Panic over the economic impact of last Friday’s massive earthquake and tsunami knocked $620 billion off Japan’s stock market over the first two days of this week, but the Nikkei index rebounded on Wednesday to end up 5.68 percent.
The Tokyo Stock Exchange and the Financial Services Agency plan to keep the stock market open despite calls for a halt to trading, mainly from foreign financial institutions, the Nikkei business daily said.
TSE President Atsushi Saito said the exchange “will continue to provide investors with an opportunity to trade”, calling it “an important piece of social infrastructure”.
“If we put a stop to trading, it will be seen as a confirmation of the concerns among foreigners and could trigger panic,” a senior TSE official was quoted as saying by the Nikkei.
Estimates of losses to Japanese output from damage to buildings, production and consumer activity ranged from between 10 and 16 trillion yen ($125-$200 billion), up to one-and-a-half times the economic losses from the devastating 1995 Kobe earthquake.
Damage to Japan’s manufacturing base and infrastructure is also threatening significant disruption to the global supply chain, particularly in the technology and auto sectors.
Scores of flights to Japan have been halted or rerouted and air travelers are avoiding Tokyo for fear of radiation. On Thursday the U.S. Embassy in Tokyo urged citizens living within 50 miles of the Daiichi plant to evacuate or remain indoors “as a precaution”, while Britain’s foreign office urged citizens “to consider leaving the area”.
The warnings were not as strong as those issued earlier by France and Australia, which urged nationals in Japan to leave the country. Russia said it planned to evacuate families of diplomat on Friday.
In a demonstration of the qualms about nuclear power that the crisis has triggered around the globe, China announced that it was suspending approvals for planned plants and would launch a comprehensive safety check of facilities.
China has about two dozen reactors under construction and plans to increase nuclear electricity generation about seven-fold over the next 10 years.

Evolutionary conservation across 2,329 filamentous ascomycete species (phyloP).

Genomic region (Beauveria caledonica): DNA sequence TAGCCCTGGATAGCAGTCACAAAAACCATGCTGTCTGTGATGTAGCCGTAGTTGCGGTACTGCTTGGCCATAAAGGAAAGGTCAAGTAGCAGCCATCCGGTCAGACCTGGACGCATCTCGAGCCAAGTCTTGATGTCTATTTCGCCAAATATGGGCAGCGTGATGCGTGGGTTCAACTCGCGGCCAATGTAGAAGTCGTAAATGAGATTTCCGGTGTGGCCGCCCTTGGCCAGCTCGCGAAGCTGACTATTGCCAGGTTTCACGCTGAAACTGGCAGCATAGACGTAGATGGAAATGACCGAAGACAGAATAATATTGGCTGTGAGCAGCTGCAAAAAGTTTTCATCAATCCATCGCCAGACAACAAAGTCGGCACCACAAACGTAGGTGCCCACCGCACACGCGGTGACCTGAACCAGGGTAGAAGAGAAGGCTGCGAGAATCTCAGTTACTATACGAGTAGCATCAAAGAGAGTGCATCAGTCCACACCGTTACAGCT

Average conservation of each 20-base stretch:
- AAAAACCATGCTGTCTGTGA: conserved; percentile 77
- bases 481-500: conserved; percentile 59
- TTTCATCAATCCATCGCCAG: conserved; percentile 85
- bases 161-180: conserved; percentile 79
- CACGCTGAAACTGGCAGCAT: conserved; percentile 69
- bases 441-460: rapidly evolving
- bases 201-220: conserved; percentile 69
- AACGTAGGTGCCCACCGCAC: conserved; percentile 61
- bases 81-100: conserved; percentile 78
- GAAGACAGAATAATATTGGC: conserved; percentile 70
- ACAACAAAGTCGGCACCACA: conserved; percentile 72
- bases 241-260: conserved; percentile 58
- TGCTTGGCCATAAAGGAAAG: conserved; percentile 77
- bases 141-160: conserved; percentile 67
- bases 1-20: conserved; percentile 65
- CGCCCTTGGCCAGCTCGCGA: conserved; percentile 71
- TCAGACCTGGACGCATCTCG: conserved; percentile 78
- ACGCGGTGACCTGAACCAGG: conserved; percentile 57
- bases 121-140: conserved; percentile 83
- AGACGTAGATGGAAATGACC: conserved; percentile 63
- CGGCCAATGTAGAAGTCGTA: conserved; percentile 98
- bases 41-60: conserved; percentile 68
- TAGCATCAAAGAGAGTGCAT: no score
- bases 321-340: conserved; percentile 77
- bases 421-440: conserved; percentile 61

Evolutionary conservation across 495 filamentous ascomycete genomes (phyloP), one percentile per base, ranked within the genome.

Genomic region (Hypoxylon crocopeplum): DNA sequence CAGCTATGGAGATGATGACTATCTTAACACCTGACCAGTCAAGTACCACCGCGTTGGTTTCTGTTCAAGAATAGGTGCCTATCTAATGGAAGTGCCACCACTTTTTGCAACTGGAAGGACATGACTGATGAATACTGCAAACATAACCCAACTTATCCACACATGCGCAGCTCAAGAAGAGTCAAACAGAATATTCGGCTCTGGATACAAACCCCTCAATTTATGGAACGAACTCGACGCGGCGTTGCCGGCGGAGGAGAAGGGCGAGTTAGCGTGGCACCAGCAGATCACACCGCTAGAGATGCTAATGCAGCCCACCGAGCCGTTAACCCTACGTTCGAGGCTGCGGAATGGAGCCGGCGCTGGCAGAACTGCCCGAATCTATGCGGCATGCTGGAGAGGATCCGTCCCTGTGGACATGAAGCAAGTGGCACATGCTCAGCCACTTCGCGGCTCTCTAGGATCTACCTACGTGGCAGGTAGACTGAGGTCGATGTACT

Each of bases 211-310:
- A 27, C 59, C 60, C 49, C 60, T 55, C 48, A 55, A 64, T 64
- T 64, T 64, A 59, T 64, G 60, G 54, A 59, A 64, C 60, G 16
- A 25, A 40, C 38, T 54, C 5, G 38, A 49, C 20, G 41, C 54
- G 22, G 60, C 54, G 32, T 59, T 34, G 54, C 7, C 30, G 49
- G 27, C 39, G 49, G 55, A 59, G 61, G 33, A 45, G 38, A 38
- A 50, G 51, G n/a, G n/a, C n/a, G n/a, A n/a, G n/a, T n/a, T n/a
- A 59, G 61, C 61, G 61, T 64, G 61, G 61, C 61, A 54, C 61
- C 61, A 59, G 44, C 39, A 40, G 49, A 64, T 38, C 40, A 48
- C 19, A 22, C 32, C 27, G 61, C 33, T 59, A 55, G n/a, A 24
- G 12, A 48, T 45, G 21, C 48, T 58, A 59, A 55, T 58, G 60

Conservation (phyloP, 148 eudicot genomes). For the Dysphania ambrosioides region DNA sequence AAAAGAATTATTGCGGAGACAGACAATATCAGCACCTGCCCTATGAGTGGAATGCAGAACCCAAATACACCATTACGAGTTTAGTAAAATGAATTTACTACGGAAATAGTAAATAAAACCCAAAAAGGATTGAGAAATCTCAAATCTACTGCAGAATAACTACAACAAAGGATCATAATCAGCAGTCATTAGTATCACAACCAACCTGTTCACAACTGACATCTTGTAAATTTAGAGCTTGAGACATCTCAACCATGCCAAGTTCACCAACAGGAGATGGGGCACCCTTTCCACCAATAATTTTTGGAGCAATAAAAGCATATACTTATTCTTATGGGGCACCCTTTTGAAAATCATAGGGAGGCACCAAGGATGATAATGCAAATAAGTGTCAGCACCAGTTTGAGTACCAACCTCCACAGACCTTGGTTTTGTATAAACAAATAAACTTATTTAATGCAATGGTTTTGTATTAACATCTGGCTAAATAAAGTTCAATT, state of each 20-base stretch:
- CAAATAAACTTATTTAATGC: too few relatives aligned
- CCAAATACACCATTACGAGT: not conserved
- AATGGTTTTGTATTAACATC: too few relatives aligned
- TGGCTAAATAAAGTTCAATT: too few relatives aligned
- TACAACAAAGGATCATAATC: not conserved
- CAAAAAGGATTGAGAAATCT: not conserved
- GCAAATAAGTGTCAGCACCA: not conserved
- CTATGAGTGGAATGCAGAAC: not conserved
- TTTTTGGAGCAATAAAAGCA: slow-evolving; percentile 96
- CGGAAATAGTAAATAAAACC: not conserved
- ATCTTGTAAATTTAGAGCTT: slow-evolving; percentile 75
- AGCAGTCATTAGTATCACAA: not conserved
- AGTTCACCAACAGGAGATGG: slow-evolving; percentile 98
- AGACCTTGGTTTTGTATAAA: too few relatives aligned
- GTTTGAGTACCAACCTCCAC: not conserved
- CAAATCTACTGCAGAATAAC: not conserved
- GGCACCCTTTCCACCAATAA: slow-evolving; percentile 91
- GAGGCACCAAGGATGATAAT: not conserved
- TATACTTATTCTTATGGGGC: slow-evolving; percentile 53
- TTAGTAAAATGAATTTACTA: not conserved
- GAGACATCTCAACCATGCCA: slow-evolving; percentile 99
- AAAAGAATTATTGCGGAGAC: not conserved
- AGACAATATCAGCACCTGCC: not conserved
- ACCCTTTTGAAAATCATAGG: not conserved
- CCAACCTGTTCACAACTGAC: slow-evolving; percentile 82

Russian President Dmitry Medvedev said nuclear power was safe provided power stations were built in the right place and designed and managed properly. Russia ordered checks at nuclear facilities on Tuesday.
In Japan, the plight of hundreds of thousands left homeless by the earthquake and devastating tsunami that followed worsened following a cold snap that brought snow to worst-affected areas.
Supplies of water and heating oil are low at evacuation centers, where many survivors wait bundled in blankets.
About 850,000 households in the north were still without electricity in near-freezing weather, Tohuku Electric Power Co. said, and the government said at least 1.5 million households lack running water.
“It’s cold today so many people have fallen ill, getting diarrhea and other symptoms,” said Takanori Watanabe, a Red Cross doctor in Otsuchi, a low-lying town where more than half the 17,000 residents are still missing.
The National Police Agency said it has confirmed 4,314 deaths in 12 prefectures as of midnight Wednesday, while 8,606 people remained unaccounted for in six prefectures.
In another sign of international frustration at the pace of updates from Japan, Yukiya Amano, director general of the International Atomic Energy Agency, said he would fly to Japan on Thursday to glean first hand information on the crisis.
Several experts said the Japanese authorities were underplaying the severity of the incident, particularly on a scale called INES used to rank nuclear incidents. The Japanese have so far rated the accident a four on a one-to-seven scale, but that rating was issued on Saturday and since then the situation has worsened dramatically.
France’s nuclear safety authority ASN said on Tuesday it should be classed as a level-six incident.
At its worst, radiation in Tokyo reached 0.809 microsieverts per hour on Tuesday — 10 times below what a person would receive if exposed to a dental x-ray. Early Thursday, radiation levels were barely above average.
But many Tokyo residents stayed indoors. Usually busy streets were nearly deserted. Many shops and offices were closed.
Additional reporting by Nathan Layne, Linda Sieg, Risa Maeda, Isabel Reynolds, Dan Sloan, Terril Jones and Leika Kihara in Tokyo; Chris Meyers and Kim Kyung-hoon in Sendai; Taiga Uranaka and Ki Joon Kwon in Fukushima, Noel Randewich in San Francisco, and Miyoung Kim in Seoul; Writing by David Fox; Editing by Andrew Marshall